I am beside myself at the ways city people cannot support themselves in anything. I remember not too long ago, even city people kept chickens and rabbits and had gardens, but the culture has gotten so far away from doing anything for themselves it is scary.

    I keep telling my daughter, who was farm-raised, that this kind of living “ain’t right”. She’s planning on moving back to the country eventually. But man, in the meantime….it sucks.

    Which leads me back to Suzanne. Come heck or high water I’m sure you’ll find a way to get a baby in BP or Glory Bee. Cuz we country girls don’t give up ; ))

  25. 10-11
    8:36
    pm

    Suzanne, if you are not aware already, WVU Extension Service sponsored the Western West Virginia Artificial Insemination School on September 12-13, 2011 at the Jackson County Fairgrounds. The website announcement doesn’t indicate who taught the class; however, two of the contacts for the class were: John Johnson, WVU Extension Jackson County Agriculture Agent, phone: 304-372-8199 and J. J. Barrett, WVU Extension Wood County Agriculture Agent, phone: 304-424-1960. One of these agents might possibly be able to put you in contact with someone who either took this class, taught it or know someone else in the area that can do AI for you.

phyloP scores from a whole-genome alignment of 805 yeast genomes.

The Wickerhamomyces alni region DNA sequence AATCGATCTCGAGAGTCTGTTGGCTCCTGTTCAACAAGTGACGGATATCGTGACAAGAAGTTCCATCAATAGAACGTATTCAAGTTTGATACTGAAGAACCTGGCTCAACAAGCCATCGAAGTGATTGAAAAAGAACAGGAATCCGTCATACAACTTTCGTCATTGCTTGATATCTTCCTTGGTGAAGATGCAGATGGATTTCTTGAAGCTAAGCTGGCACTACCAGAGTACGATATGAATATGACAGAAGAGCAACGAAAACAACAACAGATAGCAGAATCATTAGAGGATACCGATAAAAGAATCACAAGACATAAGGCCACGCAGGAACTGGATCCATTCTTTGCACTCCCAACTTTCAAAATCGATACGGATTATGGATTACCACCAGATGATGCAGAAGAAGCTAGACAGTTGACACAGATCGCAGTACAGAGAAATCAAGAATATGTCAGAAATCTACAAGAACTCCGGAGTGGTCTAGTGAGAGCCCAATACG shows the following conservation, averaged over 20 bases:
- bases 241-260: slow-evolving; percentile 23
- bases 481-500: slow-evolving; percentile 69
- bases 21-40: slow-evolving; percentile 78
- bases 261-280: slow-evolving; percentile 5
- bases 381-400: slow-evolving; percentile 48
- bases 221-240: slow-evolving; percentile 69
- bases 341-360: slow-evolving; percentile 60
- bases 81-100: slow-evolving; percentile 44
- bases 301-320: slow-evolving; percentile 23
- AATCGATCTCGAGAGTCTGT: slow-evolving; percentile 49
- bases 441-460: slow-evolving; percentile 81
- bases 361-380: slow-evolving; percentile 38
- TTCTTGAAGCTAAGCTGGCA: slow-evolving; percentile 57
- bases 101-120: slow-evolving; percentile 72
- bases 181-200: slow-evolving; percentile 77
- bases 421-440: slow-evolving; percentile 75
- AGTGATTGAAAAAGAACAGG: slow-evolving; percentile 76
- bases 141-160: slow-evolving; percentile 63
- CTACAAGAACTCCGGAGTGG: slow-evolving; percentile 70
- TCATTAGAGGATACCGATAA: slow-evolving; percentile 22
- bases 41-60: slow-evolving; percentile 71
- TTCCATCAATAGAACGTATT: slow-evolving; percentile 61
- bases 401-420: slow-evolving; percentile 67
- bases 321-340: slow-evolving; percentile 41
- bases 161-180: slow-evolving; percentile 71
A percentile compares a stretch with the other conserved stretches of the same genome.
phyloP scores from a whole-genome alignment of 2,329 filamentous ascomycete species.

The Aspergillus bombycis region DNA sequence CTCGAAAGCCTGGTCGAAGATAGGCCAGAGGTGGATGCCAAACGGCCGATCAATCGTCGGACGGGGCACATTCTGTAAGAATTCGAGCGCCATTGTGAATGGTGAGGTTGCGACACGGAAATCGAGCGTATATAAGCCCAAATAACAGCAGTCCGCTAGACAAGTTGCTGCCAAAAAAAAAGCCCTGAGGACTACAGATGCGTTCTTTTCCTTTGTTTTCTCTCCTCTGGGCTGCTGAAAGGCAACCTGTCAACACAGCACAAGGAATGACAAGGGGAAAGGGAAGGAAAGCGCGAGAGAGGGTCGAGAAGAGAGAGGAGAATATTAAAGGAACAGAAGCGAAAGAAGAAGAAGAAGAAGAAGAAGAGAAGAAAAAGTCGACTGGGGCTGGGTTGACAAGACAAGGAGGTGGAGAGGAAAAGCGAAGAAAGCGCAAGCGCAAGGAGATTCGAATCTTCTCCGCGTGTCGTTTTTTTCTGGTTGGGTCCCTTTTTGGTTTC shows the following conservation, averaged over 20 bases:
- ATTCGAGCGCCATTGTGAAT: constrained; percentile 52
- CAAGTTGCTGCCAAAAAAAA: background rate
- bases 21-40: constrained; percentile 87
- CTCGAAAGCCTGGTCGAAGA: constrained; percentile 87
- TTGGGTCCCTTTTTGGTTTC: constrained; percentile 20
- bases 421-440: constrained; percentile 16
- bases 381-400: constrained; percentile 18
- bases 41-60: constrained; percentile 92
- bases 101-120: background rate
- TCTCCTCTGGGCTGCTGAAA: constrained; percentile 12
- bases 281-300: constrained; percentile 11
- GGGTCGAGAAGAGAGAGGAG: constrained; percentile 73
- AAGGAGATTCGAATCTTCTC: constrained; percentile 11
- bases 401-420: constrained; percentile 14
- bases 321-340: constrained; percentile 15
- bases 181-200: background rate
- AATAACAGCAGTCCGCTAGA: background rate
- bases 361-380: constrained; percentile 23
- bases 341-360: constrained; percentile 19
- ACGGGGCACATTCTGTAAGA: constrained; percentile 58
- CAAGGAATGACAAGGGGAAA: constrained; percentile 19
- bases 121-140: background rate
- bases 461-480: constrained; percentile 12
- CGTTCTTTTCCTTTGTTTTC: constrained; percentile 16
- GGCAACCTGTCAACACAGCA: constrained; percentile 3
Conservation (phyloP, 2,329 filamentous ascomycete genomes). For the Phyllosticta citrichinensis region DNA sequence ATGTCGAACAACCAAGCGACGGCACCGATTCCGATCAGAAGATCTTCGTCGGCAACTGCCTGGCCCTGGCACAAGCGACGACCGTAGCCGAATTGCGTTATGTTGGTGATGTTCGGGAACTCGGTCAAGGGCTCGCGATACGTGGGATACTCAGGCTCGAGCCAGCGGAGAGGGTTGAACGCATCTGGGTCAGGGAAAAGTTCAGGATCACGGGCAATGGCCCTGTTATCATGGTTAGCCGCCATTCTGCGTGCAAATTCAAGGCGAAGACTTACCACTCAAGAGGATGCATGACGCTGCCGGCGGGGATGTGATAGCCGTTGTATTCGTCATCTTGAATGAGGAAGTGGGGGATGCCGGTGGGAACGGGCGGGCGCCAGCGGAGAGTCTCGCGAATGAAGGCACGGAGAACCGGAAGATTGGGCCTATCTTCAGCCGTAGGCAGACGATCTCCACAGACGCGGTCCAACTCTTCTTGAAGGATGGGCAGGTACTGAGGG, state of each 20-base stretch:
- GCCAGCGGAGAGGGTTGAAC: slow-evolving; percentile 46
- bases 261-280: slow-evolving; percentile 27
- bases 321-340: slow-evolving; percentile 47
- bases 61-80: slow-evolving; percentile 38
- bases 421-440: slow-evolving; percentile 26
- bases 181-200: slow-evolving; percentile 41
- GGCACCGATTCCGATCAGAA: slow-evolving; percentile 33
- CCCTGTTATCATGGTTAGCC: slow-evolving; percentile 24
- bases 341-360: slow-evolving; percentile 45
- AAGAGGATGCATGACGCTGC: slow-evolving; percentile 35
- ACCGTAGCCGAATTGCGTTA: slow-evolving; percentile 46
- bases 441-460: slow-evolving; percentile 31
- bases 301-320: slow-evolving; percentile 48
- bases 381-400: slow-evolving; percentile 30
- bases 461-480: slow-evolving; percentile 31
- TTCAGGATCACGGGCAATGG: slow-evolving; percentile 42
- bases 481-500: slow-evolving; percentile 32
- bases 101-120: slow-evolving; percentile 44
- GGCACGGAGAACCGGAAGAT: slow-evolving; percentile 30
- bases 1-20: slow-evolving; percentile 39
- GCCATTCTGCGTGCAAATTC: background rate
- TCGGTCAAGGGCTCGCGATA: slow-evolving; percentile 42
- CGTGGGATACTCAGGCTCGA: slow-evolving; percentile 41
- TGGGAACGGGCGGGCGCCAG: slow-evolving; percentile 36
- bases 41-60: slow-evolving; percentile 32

26. 10-11
    11:26
    pm

    Boy, you have been around the world for sure. For what it is worth this is my view. When the AI tech or the Vet took that chosen work on they should know that there are going to be those days when you call and say “My cow is in heat”. They know right then by the end of the day about milking time (or before if she has a short heat cycle such as a half a day) they need to have their arm up the stem of that cow’s flower and some seman in a straw up there next. My tech comes when I call him on the same day usually at milking time because the cow is in the stanchion and he can do his duty and she won’t be the wiser until it is done for the most part. :cowsleep:

  27. 10-12
    7:40
    am

    I too have a home milk cow. I had to “rent” a bull for my cow. I was able to rent a young bull. They are much easier to handle and cheaper to rent. I did rent an Angus bull, as there are few dairies in my part of WV as well. The problem with AI I was told was that in a herd the success rate is usually 50% and that is why most farmers also keep bulls. That made the success rate for my one cow terrible. One the plus side, my cow is pregnant and I will eat this baby. If you rent even a young bull, do have strong gate system for loading them up to leave. The bull we rented didn’t want to leave Clementine and we lost several gates to jumping. We finally just loaded them both up and Clementine went for a ride to the bull’s farm and back!!! :) Good luck. I know this is very frustrating for you!!

  28. 10-12
    7:44
    am